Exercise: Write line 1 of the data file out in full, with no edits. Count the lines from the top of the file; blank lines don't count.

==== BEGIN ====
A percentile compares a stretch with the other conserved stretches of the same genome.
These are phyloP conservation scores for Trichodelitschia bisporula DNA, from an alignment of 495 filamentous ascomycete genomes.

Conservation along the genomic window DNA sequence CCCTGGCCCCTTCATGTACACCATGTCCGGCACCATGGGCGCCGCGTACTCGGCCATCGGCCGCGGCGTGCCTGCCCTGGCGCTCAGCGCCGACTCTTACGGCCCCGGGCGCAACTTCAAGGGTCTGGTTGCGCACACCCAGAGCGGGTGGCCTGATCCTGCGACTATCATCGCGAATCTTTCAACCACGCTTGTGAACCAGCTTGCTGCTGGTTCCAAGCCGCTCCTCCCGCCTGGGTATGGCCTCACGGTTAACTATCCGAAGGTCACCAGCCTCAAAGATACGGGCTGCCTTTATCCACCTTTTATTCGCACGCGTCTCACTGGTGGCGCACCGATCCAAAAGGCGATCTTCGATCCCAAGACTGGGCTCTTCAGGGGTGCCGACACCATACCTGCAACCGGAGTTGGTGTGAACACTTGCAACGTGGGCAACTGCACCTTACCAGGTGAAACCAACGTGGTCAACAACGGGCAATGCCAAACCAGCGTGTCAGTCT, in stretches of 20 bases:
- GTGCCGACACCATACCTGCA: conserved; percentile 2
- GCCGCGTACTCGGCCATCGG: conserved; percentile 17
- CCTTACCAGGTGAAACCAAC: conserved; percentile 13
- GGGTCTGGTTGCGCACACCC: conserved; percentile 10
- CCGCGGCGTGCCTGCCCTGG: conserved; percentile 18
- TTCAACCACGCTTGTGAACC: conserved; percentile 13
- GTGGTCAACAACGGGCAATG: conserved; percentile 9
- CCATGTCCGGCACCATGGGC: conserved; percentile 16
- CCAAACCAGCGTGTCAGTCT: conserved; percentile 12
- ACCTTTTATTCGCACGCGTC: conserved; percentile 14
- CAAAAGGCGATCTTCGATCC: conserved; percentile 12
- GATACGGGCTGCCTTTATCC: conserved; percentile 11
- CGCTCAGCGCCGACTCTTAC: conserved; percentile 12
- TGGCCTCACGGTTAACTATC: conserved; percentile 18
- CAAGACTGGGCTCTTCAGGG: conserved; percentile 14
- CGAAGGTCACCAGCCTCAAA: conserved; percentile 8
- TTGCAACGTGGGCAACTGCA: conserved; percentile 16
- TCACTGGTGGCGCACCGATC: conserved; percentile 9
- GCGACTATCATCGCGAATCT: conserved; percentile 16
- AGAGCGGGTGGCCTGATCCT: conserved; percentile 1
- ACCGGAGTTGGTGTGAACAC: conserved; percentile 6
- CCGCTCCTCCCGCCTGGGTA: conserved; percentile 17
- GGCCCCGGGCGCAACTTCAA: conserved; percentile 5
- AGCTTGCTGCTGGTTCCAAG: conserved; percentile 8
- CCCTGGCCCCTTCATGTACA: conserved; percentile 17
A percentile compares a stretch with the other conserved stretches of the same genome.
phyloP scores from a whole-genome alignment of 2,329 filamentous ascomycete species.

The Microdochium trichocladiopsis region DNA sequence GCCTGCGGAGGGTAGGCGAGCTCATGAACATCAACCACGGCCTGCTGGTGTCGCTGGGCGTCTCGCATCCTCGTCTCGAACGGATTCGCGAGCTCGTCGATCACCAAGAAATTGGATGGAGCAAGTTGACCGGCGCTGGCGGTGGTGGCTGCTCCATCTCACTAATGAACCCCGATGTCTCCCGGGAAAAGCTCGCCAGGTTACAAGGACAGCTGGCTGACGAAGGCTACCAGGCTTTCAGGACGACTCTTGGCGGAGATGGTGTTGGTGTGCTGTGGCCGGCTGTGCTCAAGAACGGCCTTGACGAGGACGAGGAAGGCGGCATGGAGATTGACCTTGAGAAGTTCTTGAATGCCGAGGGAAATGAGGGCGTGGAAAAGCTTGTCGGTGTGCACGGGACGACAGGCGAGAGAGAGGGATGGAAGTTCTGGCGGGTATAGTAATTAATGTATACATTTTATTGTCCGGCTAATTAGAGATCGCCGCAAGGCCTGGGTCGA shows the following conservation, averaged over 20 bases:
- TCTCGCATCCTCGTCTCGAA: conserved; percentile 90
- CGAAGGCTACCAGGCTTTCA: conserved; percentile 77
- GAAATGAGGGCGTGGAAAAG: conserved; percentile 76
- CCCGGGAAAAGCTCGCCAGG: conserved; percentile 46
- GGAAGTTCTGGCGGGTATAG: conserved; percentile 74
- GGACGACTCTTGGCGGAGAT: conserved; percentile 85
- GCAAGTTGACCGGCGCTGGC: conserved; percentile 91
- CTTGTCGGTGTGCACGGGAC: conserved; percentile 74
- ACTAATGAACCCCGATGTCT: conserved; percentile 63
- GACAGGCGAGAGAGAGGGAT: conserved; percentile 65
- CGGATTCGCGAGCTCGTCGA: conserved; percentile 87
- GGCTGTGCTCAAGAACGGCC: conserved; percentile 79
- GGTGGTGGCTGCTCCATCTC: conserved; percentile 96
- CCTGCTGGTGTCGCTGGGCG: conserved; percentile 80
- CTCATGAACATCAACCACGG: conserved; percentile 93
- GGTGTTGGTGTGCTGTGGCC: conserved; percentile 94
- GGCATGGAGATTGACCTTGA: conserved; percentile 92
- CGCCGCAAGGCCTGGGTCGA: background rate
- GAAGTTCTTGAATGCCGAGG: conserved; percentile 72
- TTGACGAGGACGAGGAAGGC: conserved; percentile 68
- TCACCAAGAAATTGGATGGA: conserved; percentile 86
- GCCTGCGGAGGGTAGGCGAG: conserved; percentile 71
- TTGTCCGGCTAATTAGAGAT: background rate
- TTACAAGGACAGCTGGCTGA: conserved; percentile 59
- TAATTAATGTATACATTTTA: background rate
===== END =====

A percentile compares a stretch with the other conserved stretches of the same genome.